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  • Writer's pictureKelli A. Wilkins

For Mother's Day - Little Lessons


In honor of Mother’s Day, I’m sharing an essay I wrote several years ago. I hope you enjoy it.

 

“I am your mother, and when I’m gone you’ll never have another.”


I remember my mother telling me that from time to time as I grew up. Maybe she said it because she lost her mother when I was five years old. Maybe she meant it to be a lesson, a precaution, a warning—people are special, unique individuals and should be cherished while they are here.


Most of life’s instructions are reflective. They come unannounced, without a proclamation declaring: “Here’s an important teaching!” They sneak up on you when you’re being, living, doing. How much easier would life be if we were told in advance, “Hey, pay attention to this and write it down. Don’t miss it, because it’s going to be crucial one day.” But that’s not how it works. Life has a way of happening to you before you realize it.


My mother is still teaching me, although now that we are both older, the topics have changed, and the subjects seem more serious. Now we discuss life, death, dealing with difficult people, what to do about a job you don’t like, or how to be happy.


She may not have all the answers, but she has sound advice and an opinion I value greatly. Somehow, mothers always know. I once told a friend that mothers must automatically be given all the information and wisdom they will need to impart on their child. She agreed. Is this a maternal instinct or merely the passing down of knowledge from generation to generation?


I learned many things from my easy-going mother, mostly from her sharing her life with me. There were no sit-down talks on how to live life or how to grow up to be a good person. No lectures or “I expect you to…” speeches.


There were no great tragedies or hardships in my life while growing up. We had plenty of food and a nice house in rural upstate New York. Everything wasn’t always roses and sunshine, but we were content. Maybe that’s why the values I learned and the lessons I was taught were simple. Don’t lie. Be nice. Take in abandoned animals. Act responsibly.


Perhaps the main thing my mother taught me was to be my own person, to develop my own sense of identity. Why do what everyone else does? “If they don’t like it, frig them!” she’d say. She still has that independent attitude.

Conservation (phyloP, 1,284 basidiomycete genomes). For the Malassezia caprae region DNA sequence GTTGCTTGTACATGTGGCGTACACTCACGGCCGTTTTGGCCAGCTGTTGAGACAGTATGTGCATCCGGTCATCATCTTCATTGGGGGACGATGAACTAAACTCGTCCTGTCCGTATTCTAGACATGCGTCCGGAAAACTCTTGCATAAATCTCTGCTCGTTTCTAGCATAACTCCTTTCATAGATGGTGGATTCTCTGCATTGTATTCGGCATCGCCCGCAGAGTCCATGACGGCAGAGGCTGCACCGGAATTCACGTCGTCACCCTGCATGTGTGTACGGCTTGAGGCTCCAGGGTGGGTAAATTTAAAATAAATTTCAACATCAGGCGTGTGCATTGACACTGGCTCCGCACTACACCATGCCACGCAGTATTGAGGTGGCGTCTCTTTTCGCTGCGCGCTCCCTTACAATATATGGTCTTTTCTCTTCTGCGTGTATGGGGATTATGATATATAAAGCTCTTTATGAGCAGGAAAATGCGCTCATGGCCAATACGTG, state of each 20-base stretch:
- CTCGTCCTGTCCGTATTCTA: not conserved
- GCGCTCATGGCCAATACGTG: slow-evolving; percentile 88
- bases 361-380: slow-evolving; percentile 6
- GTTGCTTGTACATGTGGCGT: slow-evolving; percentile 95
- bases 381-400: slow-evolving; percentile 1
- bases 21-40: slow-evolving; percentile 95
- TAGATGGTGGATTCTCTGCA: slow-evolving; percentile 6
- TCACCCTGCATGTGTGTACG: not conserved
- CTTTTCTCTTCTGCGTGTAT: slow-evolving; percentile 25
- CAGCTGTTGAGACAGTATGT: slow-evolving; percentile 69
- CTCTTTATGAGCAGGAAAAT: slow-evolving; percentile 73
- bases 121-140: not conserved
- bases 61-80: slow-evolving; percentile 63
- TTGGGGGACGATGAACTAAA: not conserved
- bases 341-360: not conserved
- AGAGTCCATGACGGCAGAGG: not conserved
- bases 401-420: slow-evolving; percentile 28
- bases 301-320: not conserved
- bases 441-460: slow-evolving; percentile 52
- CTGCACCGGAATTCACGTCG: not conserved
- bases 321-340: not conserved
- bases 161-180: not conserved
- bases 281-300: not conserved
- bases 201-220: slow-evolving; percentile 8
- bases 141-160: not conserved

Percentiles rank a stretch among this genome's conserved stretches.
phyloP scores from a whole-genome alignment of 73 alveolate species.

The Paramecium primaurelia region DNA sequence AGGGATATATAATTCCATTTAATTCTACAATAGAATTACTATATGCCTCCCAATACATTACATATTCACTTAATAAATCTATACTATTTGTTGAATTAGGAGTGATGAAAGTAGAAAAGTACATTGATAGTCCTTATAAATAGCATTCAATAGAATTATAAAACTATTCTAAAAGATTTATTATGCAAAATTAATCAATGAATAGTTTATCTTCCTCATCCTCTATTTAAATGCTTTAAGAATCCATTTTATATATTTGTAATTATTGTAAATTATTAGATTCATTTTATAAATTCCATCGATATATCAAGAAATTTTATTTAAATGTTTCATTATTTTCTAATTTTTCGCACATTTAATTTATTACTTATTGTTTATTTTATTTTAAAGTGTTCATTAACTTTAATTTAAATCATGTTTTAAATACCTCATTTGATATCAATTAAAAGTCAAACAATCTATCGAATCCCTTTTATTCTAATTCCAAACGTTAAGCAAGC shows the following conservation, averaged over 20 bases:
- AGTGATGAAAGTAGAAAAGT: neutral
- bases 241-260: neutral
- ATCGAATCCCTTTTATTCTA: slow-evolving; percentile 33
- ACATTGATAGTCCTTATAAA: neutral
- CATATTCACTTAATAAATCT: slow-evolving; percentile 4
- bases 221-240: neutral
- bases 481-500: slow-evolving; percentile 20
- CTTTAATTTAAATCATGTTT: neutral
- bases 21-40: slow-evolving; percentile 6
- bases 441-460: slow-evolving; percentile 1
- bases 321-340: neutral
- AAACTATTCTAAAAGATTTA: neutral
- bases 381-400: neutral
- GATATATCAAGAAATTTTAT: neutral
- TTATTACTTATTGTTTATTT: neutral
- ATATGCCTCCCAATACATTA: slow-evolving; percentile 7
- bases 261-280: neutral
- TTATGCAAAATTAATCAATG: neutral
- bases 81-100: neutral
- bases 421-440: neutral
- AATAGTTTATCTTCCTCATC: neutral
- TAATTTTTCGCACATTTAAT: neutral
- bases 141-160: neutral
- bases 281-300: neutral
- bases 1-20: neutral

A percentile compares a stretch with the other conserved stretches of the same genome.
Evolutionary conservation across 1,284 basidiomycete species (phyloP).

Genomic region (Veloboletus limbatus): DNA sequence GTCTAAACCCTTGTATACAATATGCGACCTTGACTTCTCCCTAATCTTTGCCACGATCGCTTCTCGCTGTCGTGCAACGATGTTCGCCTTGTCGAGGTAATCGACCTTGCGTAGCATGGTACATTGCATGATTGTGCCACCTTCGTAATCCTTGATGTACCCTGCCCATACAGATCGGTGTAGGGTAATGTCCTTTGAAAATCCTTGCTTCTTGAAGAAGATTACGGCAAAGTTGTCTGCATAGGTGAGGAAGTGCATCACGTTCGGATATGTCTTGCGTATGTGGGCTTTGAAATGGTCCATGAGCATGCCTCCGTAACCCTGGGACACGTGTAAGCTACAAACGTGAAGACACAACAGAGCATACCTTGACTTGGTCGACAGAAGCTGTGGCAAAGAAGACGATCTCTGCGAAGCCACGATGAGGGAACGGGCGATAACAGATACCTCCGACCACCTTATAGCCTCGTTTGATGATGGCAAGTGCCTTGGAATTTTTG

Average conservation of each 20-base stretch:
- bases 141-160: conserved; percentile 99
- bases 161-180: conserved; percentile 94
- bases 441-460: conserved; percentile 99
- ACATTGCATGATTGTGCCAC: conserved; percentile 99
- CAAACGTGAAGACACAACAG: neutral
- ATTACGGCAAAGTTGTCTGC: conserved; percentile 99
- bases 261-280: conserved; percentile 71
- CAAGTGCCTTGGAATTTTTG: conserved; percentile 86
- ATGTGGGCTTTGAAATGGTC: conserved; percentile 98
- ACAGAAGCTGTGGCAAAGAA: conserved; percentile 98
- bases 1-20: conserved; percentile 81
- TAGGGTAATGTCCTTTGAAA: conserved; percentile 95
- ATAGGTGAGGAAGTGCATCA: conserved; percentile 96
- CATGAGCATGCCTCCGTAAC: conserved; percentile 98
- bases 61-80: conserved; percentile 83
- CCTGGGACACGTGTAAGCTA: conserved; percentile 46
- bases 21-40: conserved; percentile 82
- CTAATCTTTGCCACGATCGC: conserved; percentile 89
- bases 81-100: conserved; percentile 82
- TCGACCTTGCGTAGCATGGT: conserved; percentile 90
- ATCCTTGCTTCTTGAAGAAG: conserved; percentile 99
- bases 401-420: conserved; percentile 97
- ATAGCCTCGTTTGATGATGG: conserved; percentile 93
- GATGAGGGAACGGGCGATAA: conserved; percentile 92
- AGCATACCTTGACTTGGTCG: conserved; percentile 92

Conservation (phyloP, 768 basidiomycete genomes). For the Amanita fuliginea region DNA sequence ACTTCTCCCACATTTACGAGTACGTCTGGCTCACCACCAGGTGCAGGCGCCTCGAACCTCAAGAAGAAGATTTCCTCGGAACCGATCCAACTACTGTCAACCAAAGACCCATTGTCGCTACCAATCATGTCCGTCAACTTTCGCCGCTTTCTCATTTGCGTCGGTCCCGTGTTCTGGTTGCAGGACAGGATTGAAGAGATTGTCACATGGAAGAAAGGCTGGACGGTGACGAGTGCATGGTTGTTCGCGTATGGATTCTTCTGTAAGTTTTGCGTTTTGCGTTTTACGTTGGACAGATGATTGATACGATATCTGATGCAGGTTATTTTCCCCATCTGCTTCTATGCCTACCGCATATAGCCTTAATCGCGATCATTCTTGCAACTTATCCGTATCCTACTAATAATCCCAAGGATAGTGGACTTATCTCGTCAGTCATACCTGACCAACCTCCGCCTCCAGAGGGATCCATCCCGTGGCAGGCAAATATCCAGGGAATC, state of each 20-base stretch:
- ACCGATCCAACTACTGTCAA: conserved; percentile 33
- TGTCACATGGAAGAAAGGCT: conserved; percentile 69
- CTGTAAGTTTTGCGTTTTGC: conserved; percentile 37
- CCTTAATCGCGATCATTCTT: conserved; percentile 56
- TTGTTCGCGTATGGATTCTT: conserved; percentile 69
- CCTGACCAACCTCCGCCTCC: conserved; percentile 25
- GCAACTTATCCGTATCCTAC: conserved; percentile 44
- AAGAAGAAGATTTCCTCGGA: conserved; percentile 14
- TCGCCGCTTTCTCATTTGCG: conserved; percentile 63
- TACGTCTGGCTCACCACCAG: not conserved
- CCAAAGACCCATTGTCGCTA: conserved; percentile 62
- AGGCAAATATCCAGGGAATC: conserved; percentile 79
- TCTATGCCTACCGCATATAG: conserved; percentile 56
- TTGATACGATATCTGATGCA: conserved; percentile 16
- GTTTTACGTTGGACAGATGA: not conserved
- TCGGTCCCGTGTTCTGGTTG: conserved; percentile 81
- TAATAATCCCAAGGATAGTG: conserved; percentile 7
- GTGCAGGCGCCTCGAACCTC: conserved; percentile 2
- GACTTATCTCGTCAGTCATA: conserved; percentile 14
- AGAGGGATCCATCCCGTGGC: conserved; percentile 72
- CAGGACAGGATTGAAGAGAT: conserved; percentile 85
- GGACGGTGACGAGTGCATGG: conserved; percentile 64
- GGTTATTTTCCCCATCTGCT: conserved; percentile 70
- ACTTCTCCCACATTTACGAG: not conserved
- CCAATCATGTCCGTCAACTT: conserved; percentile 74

My mother encouraged me to pursue my own hobbies and became interested in them without judgment. She went to concerts with me when I had no one else to go with. We listened to music together. She played her Roy Orbison and Jackie Wilson albums and told me stories about being raised in New Jersey. We were never bored and always had interesting diversions.


Growing up I’d often hear, “Let’s go have an adventure.” We’d soon be on our way to an indoor flea market, to visit one of her friends, or to shop at the record store forty minutes away in Albany.


Her parenting style was more liberal and hands-off than that of most other mothers. I was shocked to learn that many girls in my high school fought with, hated, and in some cases, never conversed with their mothers. To them, a mother was an authority figure, a demanding and restrictive parent. To me, “mother” meant friend and confidant, someone who loved and trusted me. Looking back now, I realize that I mostly kept out of trouble to spare her disappointment rather than because I feared her punishment.


I learned little things just by observing her in the kitchen or listening to her tell a story. Almost anything can be baked at 350 degrees in the oven; when making stuffed cabbage you have to roll them tight; and tar comes off your car windows with Coke.


Many teachings were more substantial. After supper on spring and summer evenings she’d say, “Let’s go outside and putter.” In our language, this translated into gardening.


Whenever we could, we’d go outside, sit on the front lawn and putter in the numerous flowerbeds. We’d plant petunias, move tulip bulbs, check on the impatients in the flowerbox, weed, and water. She taught me everything about gardening, explained the difference between annuals and perennials, and showed me which green thing was the weed and which one was the flower.


During these times we’d discuss life, relatives, school, her job, why people are the way they are, or whatever else came to mind. Again, I wish I’d had the foresight to write it all down and memorize every word, for I’m sure I missed a few lessons.


All of her knowledge and wisdom has been carried over into my gardens, my flowerbeds. Even to this day, there are times when I point to something growing and ask, “Is that a weed?” and she has the answer. Other people don’t know how to plant, grow, or enrich, but to me, it’s second nature.


Looking back, it seems that my mother was cultivating more than flowers in the garden.


***

In loving memory of my mother, who’s been gone for 6 years.




 

ABOUT THE AUTHOR

Kelli A. Wilkins is an award-winning author who has published more than 100 short stories, 20+ romance novels, and 6 mystery/horror ebooks. Her romances span many genres and settings, and she likes to scare readers with her horror and mystery stories.


Kelli released her fourth gay romance, A Thousand Summer Secrets, in April 2024. This tender contemporary romance takes place over a summer weekend, where two friends reconnect while seeking love and acceptance.


She published The Route 9 Killer, a mystery/thriller set in Central NJ, in early 2023.


Follow Kelli on her Facebook author page: https://www.facebook.com/AuthorKelliWilkins and visit her website/blog www.KelliWilkins.com for a full title list and social media links.

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